FIN.

Government responds on Overseas Entities Bill

The Government has responded to the recommendations in the Joint Committee Report on the Overseas Entities Bill. The Government welcomed the Committee’s views, and responded on key points as follows:

  • while taking the Committee’s point that the scope of defined terms must be wide enough to catch everyone intended to be captured, the Government, unlike the Committee, thinks the terms “overseas entity” and “legal entity” are widely enough defined. That said, it intends to publish guidance that should help. It also thinks it is not appropriate for a UK agency to decide what an entity’s legal personality is and says there is no need for a pre-clearance mechanism to assess whether registration is needed;
  • it acknowledges the need for reform and resource at Companies House but warns some reforms will need primary legislation to achieve and therefore will take some years to process;
  • all relevant parties will work closely together on the development of the Register to ensure it can be used properly by all who need to. It agrees with the Committee’s recommendation that there should be a “report it now” feature to allow users to flag suspicious or potentially incorrect information;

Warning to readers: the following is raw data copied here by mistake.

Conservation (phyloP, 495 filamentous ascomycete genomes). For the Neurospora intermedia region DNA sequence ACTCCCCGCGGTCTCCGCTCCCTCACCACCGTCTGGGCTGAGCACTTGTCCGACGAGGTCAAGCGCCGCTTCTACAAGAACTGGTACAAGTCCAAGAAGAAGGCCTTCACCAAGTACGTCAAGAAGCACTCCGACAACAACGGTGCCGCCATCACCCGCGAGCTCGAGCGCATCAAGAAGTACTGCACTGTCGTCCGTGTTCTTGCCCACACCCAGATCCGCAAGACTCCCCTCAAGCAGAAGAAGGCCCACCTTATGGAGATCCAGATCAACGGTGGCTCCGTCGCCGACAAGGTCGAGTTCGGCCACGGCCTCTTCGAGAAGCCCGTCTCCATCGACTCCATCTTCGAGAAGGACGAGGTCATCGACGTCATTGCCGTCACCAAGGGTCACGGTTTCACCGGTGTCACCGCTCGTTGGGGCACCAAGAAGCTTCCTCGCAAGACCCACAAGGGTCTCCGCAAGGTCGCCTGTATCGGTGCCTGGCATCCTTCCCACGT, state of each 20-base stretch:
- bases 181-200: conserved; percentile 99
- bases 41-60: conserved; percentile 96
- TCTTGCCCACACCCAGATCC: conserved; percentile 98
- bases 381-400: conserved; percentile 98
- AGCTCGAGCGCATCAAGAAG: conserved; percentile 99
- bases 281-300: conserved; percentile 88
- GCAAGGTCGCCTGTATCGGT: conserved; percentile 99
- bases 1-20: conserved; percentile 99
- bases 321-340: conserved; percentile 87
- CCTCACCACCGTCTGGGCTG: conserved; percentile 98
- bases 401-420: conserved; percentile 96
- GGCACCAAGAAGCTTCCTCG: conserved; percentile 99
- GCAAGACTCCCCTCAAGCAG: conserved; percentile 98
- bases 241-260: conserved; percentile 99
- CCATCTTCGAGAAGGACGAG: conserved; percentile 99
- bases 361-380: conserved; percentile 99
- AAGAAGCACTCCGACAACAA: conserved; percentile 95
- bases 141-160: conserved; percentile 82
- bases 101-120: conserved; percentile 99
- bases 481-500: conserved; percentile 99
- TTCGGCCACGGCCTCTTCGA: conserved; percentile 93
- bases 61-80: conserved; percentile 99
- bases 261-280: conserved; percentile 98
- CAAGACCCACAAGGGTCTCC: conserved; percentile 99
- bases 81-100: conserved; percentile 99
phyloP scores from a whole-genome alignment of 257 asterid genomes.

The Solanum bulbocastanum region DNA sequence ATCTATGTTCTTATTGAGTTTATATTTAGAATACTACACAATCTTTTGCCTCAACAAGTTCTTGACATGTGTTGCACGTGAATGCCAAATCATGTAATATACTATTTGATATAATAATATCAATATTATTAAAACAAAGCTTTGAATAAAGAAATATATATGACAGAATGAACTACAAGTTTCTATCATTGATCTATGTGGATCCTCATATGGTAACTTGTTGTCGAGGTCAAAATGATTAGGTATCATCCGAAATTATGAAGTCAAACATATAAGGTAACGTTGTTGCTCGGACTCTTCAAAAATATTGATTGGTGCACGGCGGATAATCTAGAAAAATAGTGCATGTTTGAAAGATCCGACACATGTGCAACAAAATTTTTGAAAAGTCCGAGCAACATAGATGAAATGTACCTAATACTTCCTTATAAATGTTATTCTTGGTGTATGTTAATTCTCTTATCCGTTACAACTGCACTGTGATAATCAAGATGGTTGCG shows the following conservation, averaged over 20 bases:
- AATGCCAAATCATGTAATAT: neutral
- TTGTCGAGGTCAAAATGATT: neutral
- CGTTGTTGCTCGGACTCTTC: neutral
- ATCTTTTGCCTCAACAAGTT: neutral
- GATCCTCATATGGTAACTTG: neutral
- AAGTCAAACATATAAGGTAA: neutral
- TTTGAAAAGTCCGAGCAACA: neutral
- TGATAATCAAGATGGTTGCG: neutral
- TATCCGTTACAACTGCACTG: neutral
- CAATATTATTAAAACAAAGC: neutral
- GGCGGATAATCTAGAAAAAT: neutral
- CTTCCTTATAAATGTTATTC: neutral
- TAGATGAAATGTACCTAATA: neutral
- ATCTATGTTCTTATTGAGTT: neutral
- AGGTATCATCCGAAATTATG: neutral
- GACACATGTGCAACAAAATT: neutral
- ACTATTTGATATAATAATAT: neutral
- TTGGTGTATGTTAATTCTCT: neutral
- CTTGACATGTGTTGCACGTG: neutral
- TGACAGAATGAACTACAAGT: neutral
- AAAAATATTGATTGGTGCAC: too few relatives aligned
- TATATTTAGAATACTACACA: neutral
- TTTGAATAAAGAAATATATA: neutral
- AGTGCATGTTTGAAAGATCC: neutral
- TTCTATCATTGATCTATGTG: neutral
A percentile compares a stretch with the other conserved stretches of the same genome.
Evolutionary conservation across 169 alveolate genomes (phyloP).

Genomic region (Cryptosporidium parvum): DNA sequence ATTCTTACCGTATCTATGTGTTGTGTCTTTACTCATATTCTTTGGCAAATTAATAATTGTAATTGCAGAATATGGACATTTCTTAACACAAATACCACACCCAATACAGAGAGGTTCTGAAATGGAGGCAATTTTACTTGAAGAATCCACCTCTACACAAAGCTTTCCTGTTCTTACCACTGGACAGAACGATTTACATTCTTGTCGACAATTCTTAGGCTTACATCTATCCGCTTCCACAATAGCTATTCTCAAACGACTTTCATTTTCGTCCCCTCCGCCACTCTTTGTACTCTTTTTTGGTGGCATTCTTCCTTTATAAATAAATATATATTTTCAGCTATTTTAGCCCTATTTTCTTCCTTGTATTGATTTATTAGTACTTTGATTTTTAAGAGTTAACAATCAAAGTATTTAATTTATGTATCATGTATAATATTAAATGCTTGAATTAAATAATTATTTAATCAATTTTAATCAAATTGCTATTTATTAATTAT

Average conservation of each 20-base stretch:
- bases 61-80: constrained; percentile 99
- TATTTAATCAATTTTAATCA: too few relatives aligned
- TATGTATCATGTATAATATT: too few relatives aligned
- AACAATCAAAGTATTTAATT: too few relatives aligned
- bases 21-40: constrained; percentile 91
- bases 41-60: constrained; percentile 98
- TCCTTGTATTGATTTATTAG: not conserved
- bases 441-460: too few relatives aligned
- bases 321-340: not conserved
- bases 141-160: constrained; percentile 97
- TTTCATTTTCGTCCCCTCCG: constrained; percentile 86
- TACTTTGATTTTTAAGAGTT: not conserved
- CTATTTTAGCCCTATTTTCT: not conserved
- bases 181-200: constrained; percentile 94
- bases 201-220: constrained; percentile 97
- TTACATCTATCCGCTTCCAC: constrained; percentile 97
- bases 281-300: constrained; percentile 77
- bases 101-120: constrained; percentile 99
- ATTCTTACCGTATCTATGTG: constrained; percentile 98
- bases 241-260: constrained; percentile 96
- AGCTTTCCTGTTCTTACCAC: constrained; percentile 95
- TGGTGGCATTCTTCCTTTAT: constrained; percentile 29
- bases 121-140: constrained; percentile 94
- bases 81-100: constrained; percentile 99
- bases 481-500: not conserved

• the government is considering disclosure needs in relation to land owned indirectly by foreign governments. Generally, it is not in favour of listing particular types of entity that may be eligible for exemption on the face of the Bill;
  • the Government will consider what criteria an “equivalent” register would need to meet;
  • any overseas entity holding land on behalf of a trust will be required to register with Companies House, even though the trust itself will not – and the names of the trustees would be required. The Government also notes its plans to implement MLD5, and how its plans are intended to ensure discretionary trusts cannot be used to circumvent the requirements, but no entity will need to register twice. There is significant guidance planned on what is required from trusts, and appropriate deadlines;
  • the 25% threshold seems appropriate for the time being at least;
  • the Government will consider the best way to achieve accuracy and reliability of the Register and continues to consider the role regulated professionals, and the CDD they have already carried out, might play; and
  • while it understands the attraction of civil sanctions, not least as criminal sanctions are unlikely to be enforceable overseas, it wants the criminal deterrent factor.
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Emma Radmore